She was an American woman who gave up the life of high society, comfort and privilege to live in the tough life of a miner in the wilds of the Yukon and northern British Columbia.
When Europeans first entered the Yukon, they found a harsh and challenging environment that was more than the women were expected to face.
The lives of women of the late Victorian era were defined within a multitude of social customs and constraints.
They were not considered to be up to the rigours of wilderness life.
Yet there were a few who defied conventions of the time and proved they were as capable of meeting the challenge of any man.
Arabelle Frances Patchen was one of these women.
She was born in St. Paul, Minnesota, August 10, 1874.
Her family moved to Spokane when she was 12 years old, then on to Coeur d’Alene a year later.
She was only 18 when she married an older prosecuting attorney in Spokane and became “an ornament to Spokane society.”
She was small and slim, with a beautiful oval face and engaging gaze.
In her early days as a trophy wife, she was elegantly attired in fashionable gowns.
Later, as a seasoned veteran of the North, she was attired in the rough and ready garb of the outdoors.
She might have lived that a life of comfort for the rest of her years had she not participated in a charity fundraiser and scandalized her husband by riding bareback into the arena wearing a fluffy, pale blue knee-length skirt over pink tights.
After only three years of marriage, Belle Frances Allen moved on.
The attractive, petite woman had a magnetic attraction to men and one of them, Thomas Noyes, the son of a Montana mining tycoon, married her.
Like thousands of others, the newlyweds headed for the Klondike, spending a winter in Skagway, followed by prospecting at the foot of a glacier and ultimately arriving in Nome in 1900.
Unlike many others, Frances Noyes and her husband stayed in the North, in a full partnership, becoming involved in numerous ventures with varying success.
At one time, Frances was the toast of Monte Carlo, but eventually they were wiped out financially, leaving only memories of “perilous trips, lost trails and climbs over glaciers.”
They adopted a half Inuit girl named Bonnie in 1905.
In 1914, they stampeded to the Chisana region along the Alaska-Yukon border hoping to recover their fortunes, but meeting only failure.
Tom died in 1916.
Frances, now a widow in her 40s remained in Alaska, managing a cannery store where a man 15 years her junior, fell in love with her.
In June of 1919, she married Bill Muncaster, a surveyor.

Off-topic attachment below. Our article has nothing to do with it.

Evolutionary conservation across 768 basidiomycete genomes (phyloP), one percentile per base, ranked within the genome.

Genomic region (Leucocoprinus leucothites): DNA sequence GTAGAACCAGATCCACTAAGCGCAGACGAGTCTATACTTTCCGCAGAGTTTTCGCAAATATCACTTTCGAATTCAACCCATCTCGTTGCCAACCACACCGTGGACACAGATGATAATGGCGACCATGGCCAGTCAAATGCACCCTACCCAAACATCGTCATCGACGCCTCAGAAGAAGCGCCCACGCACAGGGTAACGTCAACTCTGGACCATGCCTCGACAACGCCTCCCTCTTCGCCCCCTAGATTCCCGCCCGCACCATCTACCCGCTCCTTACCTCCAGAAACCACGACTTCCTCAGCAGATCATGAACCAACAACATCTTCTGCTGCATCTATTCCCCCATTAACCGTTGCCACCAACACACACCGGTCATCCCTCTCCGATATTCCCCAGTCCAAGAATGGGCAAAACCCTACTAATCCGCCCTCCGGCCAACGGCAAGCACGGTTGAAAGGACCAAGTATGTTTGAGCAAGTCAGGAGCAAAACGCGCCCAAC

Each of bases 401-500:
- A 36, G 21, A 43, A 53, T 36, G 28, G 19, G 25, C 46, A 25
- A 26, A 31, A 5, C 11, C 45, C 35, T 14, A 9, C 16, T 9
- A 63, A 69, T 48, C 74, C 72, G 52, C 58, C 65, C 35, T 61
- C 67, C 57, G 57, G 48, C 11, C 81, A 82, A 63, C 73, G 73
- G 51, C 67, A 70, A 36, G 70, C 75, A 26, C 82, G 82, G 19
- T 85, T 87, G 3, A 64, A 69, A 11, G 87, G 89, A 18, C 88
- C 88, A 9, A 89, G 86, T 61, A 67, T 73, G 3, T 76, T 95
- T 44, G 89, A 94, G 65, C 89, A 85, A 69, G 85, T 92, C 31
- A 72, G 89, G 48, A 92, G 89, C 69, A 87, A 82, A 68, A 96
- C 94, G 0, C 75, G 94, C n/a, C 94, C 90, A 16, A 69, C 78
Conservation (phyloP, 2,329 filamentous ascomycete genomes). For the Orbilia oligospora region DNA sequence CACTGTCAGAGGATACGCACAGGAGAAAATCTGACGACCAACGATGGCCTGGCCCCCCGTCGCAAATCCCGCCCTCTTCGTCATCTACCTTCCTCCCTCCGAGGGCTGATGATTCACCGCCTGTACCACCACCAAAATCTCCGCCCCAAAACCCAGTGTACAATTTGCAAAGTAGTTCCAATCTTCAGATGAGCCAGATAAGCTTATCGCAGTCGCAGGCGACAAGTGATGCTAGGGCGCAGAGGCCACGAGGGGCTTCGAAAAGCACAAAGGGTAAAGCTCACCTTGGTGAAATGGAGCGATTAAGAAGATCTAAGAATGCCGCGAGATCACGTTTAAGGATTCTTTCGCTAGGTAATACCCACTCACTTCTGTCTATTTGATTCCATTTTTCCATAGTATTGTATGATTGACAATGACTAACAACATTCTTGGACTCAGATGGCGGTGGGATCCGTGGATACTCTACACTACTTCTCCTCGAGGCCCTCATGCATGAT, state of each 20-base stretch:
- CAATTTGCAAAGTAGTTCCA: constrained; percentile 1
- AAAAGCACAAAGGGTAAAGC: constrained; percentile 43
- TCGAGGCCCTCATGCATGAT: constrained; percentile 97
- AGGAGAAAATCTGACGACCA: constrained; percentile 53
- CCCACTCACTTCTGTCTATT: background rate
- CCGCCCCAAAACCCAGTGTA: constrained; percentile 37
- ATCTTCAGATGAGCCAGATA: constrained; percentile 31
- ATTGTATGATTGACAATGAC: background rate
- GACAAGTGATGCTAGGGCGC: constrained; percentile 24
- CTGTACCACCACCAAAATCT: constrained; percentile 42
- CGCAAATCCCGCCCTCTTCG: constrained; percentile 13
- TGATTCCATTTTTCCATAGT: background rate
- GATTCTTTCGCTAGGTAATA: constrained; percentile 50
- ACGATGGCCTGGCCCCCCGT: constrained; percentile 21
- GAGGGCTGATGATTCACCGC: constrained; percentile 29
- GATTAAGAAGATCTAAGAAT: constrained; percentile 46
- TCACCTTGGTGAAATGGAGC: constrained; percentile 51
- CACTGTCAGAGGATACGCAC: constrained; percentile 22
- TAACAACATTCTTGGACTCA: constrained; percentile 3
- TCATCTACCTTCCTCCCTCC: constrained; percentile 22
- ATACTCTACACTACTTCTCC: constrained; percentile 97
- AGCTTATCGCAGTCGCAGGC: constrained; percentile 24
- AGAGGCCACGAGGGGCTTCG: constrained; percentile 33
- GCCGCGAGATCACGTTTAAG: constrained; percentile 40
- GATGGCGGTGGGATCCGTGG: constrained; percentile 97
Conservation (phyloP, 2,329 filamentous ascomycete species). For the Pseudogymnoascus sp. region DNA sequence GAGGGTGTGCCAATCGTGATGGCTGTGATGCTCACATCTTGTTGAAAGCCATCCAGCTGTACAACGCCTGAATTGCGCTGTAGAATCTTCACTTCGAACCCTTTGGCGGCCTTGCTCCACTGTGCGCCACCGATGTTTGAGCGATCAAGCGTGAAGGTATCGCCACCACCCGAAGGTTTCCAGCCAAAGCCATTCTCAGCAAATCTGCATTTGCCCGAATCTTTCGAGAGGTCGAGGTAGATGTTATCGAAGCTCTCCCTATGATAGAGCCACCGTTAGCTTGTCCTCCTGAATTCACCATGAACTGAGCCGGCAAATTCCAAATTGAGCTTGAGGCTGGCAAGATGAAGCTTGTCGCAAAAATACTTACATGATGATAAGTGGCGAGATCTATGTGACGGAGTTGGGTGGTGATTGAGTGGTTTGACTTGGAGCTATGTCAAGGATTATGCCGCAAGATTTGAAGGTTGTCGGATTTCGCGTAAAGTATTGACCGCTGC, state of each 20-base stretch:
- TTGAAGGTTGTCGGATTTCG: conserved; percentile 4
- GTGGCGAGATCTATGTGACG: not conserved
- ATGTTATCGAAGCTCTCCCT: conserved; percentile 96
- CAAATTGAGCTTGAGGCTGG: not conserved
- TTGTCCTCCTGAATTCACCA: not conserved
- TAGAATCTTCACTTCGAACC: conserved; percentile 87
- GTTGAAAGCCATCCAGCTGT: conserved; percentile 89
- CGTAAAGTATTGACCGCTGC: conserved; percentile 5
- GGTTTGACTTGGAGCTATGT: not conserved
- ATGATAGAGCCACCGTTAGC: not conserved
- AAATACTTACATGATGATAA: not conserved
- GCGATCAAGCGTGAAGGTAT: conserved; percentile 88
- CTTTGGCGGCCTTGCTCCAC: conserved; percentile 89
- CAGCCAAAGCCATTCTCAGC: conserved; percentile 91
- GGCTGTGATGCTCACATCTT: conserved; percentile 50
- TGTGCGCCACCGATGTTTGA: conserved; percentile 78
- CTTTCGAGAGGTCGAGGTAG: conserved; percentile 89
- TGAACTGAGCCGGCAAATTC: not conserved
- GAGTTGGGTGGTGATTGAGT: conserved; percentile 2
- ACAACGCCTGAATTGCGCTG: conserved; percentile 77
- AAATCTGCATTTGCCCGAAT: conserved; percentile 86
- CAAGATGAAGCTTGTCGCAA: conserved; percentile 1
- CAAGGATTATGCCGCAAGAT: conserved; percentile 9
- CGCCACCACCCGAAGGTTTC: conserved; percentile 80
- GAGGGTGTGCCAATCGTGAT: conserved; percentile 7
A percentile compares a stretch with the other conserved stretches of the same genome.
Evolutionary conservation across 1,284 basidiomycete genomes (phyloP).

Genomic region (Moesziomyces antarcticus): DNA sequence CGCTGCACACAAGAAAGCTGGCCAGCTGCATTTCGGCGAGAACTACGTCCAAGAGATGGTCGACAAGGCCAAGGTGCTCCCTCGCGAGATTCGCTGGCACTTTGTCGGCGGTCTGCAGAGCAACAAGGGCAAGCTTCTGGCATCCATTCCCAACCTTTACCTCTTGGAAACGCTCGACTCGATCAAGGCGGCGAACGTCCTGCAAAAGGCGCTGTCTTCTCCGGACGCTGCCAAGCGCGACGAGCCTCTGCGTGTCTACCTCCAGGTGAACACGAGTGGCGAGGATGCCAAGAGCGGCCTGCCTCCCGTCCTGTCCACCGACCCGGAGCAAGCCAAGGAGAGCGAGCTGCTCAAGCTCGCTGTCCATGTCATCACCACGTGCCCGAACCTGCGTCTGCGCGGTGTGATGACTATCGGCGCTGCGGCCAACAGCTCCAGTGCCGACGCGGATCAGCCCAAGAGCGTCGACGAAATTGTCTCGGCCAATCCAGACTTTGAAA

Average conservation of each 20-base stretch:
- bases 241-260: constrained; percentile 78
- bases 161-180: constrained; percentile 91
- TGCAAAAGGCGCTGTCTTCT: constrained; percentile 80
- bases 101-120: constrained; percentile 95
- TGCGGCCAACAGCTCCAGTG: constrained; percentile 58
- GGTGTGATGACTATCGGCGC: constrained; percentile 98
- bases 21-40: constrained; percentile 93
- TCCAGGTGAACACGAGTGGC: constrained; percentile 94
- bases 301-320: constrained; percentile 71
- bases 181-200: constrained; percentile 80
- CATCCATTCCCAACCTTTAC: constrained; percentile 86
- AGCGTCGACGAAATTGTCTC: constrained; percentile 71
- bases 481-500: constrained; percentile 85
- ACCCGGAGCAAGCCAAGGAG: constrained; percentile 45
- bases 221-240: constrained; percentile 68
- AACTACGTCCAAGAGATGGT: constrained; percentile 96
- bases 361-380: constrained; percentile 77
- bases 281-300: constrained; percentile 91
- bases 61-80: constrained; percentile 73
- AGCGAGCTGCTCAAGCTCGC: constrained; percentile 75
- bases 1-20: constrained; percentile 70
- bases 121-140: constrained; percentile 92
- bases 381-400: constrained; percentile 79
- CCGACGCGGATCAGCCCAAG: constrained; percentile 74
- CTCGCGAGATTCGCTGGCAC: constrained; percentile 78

For their honeymoon, they set off with their daughter Bonnie over two glaciers to the head of the White River through deep snows and temperatures so low that the mercury had retreated into the bulb.
They spent that winter in a cabin on Wellesley Lake, hunting and fishing, and, presumably, keeping warm.
Her husband Bill once wrote in admiration that “Have seen her day after day cover 20 to 25 miles on snowshoes (and) just took it like an ever(y) day chore.”
At a time when other women would be thinking of relaxing, Frances Muncaster was only just beginning her adventures.
On one trip driving horses from Wellesley Lake to Burwash in 1923 , her adoring husband said: “…it was cold our thermometer went to the bulb at 56 below and stayed there for some 10 day. But we had to keep going for we were out there us two 100 mile or so from nowhere but she loved it.”
For years, they continued their quest for gold in the southwest Yukon.
In 1927, now in her 50s, she and Bill were in Washington state, but she yearned to be back in the North.
While visiting the Muncaster family in Seattle, Frances was overheard by a nephew having a conversation in the next room with her husband. She was crying and saying that she wanted to go back north, and he promised to do so as soon as they had a grubstake together.
When word reached her through the moccasin telegraph in 1927 of gold being discovered by Paddy Duncan at Squaw Creek on the Alaska-British Columbia border, she immediately set off on her own to seek fortune, her husband Bill following soon after.
She staked a claim on Squaw Creek and she was soon appointed as the mining recorder for the district.
It was here that she and her husband continued to mine for the next 20 years.
And it was a hard life.
Her nephew described their trip back to Squaw Creek in 1928.
They relayed their supplies by dog team, caching their gear, and then backtracking through the snows to bring in the next load.
They were attacked by wolves, tracked by wolverines, and when it became too warm during the day to travel through the melting snows, they waited till the cool of the evening to travel over the frozen crust.
When her husband, bringing supplies by horse joined them, they crossed the swollen Tatshenshini River by holding on to their horses’ tails for dear life.
They recovered $35 in gold per day at Squaw Creek, but due to the high cost of goods in this remote region, this was only enough to carry them from one year to the next.
Author Madge Mandy described their encounter in the early 1930s: “She looked beyond middle age … with silvered brown hair and a very feminine fragile appearance. Her pretty face was lined with character and her outgoing personality had warmth like a friendly embrace…”.
At age 60, she was teaching a younger man how to pack supplies by dog team from Haines to Squaw Creek through the thawing snows of the Chilkat summit.
But as the years advanced, her energy finally started to fade and her mining trips became shorter and less arduous.
She died of a heart attack at Haines, Alaska, at age 78 in 1952 after a remarkable life.
Hers was a life of rebellion and adventure in which she overcame numerous hardships.
Hers is also the story of the men she loved, and who loved her, and the passion for mining, for miners are all dreamers.
It is a story often told in the North.
Michael Gates is a local historian and sometimes adventurer based in Whitehorse.